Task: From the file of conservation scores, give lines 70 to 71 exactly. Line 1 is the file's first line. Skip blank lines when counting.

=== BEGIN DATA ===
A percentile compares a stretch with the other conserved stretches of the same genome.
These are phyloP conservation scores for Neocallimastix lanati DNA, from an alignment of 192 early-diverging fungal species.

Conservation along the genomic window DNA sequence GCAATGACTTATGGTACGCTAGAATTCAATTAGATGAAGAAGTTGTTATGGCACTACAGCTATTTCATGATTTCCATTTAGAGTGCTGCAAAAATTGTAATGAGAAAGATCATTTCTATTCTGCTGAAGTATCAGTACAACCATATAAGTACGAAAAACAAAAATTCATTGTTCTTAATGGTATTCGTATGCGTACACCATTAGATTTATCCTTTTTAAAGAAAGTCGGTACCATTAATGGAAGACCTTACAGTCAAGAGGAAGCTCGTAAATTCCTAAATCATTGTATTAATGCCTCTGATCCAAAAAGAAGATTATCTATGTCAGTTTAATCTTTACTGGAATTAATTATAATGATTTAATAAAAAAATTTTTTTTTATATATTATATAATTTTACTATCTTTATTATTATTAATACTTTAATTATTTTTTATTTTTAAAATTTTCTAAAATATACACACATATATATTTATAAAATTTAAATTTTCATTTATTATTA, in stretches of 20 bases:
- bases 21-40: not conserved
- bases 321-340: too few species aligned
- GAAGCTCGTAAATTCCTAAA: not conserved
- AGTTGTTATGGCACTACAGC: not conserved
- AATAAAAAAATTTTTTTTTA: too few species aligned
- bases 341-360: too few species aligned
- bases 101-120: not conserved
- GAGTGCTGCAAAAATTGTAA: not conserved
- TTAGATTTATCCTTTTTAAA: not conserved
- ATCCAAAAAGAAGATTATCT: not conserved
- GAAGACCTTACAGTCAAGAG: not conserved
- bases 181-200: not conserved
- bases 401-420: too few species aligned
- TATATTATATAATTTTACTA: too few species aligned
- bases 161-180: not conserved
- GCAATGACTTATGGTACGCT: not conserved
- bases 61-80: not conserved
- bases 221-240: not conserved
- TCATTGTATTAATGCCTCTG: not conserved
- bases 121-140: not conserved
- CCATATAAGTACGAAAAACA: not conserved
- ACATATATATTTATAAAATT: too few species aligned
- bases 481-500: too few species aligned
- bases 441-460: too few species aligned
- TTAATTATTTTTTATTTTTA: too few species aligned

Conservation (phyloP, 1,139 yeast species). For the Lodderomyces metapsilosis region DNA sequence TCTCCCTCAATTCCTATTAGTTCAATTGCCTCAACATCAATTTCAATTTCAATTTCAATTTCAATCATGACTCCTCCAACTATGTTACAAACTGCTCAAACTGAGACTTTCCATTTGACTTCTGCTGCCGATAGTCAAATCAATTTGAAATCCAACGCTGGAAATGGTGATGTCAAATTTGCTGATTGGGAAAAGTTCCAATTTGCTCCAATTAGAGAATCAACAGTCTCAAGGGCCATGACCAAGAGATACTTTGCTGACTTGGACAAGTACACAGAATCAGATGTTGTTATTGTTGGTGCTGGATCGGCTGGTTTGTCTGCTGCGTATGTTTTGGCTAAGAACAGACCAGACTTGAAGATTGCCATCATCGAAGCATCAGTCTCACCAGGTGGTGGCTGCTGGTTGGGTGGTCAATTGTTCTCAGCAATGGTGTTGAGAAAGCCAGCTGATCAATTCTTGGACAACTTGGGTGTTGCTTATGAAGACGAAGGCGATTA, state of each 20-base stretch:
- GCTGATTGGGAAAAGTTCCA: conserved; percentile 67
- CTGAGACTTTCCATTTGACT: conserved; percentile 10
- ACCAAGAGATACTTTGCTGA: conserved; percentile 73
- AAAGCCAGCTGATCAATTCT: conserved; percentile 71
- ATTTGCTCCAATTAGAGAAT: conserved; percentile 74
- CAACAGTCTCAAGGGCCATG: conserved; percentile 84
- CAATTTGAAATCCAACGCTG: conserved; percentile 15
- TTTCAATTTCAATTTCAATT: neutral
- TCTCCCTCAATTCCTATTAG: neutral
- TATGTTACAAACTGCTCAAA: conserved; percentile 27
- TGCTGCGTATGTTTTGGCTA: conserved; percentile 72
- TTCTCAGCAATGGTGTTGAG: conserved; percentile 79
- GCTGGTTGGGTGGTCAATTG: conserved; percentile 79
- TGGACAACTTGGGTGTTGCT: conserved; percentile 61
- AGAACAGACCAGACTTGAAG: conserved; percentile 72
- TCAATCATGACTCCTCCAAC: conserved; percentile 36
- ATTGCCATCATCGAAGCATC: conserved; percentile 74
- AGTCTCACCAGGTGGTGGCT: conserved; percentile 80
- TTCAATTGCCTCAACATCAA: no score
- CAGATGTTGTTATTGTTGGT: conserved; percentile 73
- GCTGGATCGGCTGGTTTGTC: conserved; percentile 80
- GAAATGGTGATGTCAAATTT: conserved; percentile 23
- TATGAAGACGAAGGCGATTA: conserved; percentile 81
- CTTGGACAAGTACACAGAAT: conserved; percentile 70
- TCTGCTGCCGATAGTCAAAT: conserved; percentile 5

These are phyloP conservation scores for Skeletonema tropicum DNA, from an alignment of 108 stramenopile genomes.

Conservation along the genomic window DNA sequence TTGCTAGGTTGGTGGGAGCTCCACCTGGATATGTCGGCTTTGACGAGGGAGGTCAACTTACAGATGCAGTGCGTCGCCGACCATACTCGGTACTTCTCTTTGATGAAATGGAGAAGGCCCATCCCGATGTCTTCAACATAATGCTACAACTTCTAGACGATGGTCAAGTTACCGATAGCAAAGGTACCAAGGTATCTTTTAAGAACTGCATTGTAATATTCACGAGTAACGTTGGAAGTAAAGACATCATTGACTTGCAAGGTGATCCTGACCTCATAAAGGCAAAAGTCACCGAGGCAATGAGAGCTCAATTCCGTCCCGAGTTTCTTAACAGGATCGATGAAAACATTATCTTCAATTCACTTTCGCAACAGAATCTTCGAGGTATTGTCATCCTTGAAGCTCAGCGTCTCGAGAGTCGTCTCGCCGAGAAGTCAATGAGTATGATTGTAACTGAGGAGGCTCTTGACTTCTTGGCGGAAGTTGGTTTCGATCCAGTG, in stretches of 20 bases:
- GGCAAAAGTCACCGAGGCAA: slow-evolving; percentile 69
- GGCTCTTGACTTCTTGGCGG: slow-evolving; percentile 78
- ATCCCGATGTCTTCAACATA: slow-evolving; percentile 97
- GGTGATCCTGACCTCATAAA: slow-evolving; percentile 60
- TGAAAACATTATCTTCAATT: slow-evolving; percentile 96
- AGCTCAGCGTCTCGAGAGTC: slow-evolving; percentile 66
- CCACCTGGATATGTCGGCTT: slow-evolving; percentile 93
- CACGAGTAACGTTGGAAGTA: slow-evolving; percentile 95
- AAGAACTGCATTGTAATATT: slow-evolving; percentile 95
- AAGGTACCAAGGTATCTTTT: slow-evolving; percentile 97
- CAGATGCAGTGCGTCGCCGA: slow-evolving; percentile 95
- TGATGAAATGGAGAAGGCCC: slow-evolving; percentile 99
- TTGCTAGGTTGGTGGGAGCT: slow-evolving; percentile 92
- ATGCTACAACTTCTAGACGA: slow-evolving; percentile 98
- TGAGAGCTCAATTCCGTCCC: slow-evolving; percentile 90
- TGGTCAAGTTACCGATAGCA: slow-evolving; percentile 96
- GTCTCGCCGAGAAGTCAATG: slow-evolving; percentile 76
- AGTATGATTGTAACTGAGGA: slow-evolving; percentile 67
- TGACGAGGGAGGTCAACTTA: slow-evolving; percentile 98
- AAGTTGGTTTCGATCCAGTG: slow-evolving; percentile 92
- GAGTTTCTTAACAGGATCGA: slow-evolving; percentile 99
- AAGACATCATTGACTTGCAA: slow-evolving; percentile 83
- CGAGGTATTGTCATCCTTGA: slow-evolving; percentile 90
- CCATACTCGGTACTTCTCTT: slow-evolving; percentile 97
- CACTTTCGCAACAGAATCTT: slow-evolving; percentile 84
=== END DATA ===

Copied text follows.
- ATGCTACAACTTCTAGACGA: slow-evolving; percentile 98
- TGAGAGCTCAATTCCGTCCC: slow-evolving; percentile 90